garage makeoverBy Woman's Day Staff
For Raleigh, NC, handywoman Brittany Bailey, 40, getting her garage-cum-workroom into shape was top priority. "I spend as much time in there as I do in my kitchen or home office," says Brittany, who chronicles her home improvement projects-everything from birdhouse building to installing custom bookshelves-on her blog, PrettyHandyGirl.com. The space had the basics (a workbench, a pegboard wall), but it was a dreary, visually crowded spot to work in. So Brittany used what she had on hand, including scrap lumber and finds from Habitat for Humanity's ReStore building supply store, to make the garage more functional-and happy. "Now it's so bright and organized, I love working in here!" she says. Photo by Squire Fox
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Use vertical space
The pegboard was in place when the family moved in, but Brittany had just haphazardly hung up her gear. Now, the tools are arranged so that the most frequently used items are easily accessible: garden tools near the garage entrance (close to the yard), sports equipment farther in where she loads up the car trunk, and tools within arm's reach of her workbench. "It's so much easier to find something when I need it!"
Add personalized extras
Brittany used a $10 sheet of metal air conditioning duct to make a backsplash that holds inspiring images, then turned retired paintbrushes into cabinet door handles (find the tutorial on her blog). A quirky sign finishes off the space.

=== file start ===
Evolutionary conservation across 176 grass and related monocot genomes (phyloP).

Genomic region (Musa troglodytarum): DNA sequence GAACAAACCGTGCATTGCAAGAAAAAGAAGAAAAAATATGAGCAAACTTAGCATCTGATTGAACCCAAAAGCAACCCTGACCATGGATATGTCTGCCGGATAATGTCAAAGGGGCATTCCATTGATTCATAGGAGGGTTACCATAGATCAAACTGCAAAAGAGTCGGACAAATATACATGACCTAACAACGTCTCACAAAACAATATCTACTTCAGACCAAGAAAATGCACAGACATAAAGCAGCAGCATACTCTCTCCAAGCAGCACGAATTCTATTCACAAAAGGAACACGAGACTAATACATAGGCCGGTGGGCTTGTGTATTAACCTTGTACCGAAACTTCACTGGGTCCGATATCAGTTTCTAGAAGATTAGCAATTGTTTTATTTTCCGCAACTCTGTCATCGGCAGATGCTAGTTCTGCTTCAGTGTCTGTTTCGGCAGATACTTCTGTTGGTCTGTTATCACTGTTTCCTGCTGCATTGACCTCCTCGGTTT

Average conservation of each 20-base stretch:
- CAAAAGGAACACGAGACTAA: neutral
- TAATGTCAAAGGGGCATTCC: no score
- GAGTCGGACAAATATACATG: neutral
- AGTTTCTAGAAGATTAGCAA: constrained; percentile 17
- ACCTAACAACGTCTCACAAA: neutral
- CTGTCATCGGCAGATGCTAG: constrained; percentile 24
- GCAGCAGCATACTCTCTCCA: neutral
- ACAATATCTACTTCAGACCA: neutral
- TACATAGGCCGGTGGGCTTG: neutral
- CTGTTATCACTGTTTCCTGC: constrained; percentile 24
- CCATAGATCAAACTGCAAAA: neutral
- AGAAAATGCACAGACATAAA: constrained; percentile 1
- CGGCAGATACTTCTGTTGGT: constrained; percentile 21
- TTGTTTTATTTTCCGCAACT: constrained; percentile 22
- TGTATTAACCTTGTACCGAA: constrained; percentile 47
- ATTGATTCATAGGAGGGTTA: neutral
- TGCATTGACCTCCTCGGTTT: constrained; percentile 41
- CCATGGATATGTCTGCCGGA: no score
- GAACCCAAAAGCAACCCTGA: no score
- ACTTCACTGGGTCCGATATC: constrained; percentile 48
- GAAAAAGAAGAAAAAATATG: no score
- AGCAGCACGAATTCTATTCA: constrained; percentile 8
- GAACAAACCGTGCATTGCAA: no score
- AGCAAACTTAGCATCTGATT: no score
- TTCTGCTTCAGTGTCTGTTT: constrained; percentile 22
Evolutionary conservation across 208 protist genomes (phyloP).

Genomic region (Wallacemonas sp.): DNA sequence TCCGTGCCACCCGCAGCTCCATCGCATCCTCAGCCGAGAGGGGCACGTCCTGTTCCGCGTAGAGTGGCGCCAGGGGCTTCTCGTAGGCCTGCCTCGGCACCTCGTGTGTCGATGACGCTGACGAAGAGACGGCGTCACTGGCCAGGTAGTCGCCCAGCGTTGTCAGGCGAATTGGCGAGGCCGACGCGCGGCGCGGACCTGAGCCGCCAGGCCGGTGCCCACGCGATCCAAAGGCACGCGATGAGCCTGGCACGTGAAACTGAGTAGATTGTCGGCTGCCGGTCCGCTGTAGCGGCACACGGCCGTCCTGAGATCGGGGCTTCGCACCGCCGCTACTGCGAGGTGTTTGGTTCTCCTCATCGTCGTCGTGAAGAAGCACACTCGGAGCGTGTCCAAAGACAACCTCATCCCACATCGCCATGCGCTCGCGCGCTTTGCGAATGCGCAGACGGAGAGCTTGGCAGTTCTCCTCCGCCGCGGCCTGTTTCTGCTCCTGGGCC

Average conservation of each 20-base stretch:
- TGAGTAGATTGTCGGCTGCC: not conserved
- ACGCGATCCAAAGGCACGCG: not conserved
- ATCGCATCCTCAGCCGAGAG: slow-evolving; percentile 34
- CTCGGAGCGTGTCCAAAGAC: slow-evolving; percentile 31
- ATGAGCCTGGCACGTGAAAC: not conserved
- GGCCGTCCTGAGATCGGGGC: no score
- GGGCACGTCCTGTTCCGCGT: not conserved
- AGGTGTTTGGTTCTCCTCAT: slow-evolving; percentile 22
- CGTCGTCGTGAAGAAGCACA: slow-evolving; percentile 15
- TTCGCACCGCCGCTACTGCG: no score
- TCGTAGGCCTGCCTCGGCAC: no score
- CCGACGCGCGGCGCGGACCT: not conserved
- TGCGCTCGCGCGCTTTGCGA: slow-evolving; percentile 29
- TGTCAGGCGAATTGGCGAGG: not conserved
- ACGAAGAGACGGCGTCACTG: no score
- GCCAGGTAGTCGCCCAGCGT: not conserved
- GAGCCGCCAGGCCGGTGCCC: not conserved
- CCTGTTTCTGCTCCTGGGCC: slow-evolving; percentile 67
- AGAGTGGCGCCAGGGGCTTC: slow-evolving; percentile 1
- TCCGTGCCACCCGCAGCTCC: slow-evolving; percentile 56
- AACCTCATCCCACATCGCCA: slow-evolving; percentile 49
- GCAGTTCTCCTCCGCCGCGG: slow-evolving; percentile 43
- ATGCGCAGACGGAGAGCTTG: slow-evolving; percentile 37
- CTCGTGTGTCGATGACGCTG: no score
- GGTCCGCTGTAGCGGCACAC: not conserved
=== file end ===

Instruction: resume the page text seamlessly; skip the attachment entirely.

Create usable workstations
The original workbench wasn't ideal: The center section was a solid panel, so Brittany had to reach in awkwardly from the side to remove items. At first, she just took off the panel, but the cluttered shelves were an eyesore. As a fix, Brittany added a pair of doors with radiator screen inserts to the opening, keeping the contents easily accessible but out of sight. A rolling cart holds her power tools (drills, a power paint sprayer), so she can grab what she wants or wheel it farther into the garage for bigger projects.
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Build From Scraps
Using cheap pine and lumber left over from other projects, Brittany constructed a crate for her garden supplies and sports gear and added low shelving to hold paint. She used PVC piping-a steal at about $8 for a 10-foot length-to keep her rakes and spades upright. "Now, my tools don't fall over, and they take up a lot less room," says Brittany.
Brittany's Tips and Tricks
Include closed storage
Cabinets replaced open shelving to store odds and ends (boxes of screws, plumbing parts). Besides concealing these items, the doors prevent them from being coated in sawdust when Brittany is working with her miter saw.
Shop for deals
Before buying new organizing products, scour a secondhand shop, the returns section of a big-box store and the aisles at a hardware store. You might find something cheaper to do the trick!
Related: Discover 9 buys that are cheaper online.
Don't give up
Stumped by a first-time project? Search the web for tutorials. Brittany did just that to install the cabinets using a French cleat system. "I stepped out of my comfort zone and learned something new."
Original article appeared on WomansDay.com.
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